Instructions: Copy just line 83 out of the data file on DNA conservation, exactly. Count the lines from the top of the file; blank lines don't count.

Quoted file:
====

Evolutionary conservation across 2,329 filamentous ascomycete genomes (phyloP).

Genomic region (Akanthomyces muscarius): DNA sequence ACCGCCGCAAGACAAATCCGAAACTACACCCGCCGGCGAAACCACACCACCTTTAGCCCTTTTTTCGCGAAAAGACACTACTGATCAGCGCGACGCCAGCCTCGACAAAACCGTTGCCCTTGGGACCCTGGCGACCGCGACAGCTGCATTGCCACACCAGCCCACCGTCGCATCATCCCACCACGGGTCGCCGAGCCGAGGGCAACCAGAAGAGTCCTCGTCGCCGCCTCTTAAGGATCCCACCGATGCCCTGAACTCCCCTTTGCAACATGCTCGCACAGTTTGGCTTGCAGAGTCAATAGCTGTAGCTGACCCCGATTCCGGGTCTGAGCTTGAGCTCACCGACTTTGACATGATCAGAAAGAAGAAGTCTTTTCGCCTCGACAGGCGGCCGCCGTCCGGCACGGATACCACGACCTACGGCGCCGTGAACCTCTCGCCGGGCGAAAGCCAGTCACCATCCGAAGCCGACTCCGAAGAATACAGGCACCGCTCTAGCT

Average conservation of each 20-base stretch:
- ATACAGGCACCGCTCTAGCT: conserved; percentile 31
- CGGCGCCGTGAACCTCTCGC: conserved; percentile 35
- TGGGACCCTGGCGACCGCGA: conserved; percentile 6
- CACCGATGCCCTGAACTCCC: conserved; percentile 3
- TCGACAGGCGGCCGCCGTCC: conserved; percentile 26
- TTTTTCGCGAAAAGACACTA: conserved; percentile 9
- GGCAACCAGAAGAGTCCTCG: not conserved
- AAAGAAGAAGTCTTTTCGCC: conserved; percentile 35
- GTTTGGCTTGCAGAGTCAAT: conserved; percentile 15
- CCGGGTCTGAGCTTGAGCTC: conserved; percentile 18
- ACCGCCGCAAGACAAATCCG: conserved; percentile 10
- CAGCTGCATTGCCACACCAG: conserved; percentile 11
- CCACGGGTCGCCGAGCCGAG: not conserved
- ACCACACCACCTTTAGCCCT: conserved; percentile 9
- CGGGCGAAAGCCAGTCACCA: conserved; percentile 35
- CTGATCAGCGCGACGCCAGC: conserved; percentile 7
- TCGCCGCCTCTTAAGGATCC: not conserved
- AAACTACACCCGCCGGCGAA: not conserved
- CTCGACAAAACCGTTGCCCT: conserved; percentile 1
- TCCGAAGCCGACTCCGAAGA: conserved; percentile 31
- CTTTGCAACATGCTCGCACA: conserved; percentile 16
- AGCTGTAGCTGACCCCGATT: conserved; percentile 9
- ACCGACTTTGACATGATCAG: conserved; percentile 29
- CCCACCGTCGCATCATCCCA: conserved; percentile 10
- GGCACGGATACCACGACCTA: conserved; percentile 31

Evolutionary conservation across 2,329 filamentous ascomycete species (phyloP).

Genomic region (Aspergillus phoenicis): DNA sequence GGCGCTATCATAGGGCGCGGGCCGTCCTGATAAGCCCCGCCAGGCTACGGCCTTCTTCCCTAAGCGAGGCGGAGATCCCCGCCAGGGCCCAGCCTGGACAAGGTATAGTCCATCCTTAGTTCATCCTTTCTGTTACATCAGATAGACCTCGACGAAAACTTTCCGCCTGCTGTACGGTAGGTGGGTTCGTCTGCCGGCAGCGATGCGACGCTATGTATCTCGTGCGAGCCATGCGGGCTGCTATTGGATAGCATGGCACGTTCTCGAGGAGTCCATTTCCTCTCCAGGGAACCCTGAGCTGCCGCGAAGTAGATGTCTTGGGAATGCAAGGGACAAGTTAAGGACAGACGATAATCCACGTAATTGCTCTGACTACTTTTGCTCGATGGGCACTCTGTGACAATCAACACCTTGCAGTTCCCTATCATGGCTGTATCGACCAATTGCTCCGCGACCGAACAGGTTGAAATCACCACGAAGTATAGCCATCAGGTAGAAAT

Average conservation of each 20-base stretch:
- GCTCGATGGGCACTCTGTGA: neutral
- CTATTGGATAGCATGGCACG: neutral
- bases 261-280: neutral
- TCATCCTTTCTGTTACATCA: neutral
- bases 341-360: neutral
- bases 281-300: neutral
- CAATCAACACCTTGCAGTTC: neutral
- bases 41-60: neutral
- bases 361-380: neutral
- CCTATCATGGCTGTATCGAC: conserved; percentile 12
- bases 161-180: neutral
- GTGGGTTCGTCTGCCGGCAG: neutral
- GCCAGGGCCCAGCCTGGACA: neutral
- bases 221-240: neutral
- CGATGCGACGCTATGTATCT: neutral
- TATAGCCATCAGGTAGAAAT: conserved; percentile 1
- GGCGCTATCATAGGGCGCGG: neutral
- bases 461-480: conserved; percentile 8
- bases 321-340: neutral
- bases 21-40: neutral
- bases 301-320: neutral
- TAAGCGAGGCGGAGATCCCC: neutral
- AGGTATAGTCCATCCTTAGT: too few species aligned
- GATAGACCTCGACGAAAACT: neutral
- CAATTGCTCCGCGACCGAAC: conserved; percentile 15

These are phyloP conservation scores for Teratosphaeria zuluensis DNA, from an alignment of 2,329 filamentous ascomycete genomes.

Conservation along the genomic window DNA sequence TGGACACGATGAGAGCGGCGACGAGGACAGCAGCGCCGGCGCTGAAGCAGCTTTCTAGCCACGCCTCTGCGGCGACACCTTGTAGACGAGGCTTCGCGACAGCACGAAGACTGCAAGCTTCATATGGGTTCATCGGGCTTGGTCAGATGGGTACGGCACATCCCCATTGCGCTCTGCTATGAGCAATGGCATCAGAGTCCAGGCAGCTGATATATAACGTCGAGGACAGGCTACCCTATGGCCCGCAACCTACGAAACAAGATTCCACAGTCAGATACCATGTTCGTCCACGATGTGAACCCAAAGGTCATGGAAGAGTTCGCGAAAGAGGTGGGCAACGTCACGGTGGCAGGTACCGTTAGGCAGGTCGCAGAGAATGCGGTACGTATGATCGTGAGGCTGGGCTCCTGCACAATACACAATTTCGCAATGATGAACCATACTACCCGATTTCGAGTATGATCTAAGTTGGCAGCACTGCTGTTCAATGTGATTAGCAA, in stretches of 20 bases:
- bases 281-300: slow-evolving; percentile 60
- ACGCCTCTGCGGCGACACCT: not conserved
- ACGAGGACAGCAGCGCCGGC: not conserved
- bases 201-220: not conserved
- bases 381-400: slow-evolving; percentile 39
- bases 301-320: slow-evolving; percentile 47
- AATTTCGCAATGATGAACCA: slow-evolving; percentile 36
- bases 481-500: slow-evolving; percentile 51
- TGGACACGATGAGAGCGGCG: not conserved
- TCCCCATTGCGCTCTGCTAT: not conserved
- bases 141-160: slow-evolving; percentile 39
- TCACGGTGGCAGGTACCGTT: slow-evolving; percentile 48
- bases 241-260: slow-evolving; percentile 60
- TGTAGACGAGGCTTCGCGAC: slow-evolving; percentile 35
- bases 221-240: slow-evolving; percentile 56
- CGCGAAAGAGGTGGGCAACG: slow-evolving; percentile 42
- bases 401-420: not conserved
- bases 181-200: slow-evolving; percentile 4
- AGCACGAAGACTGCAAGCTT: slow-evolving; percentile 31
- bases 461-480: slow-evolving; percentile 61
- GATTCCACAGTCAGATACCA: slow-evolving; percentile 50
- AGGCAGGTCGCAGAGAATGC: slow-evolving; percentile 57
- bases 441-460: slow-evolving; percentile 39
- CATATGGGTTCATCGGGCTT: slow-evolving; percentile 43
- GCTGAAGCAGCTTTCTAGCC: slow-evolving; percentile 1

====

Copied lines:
- GCTGAAGCAGCTTTCTAGCC: slow-evolving; percentile 1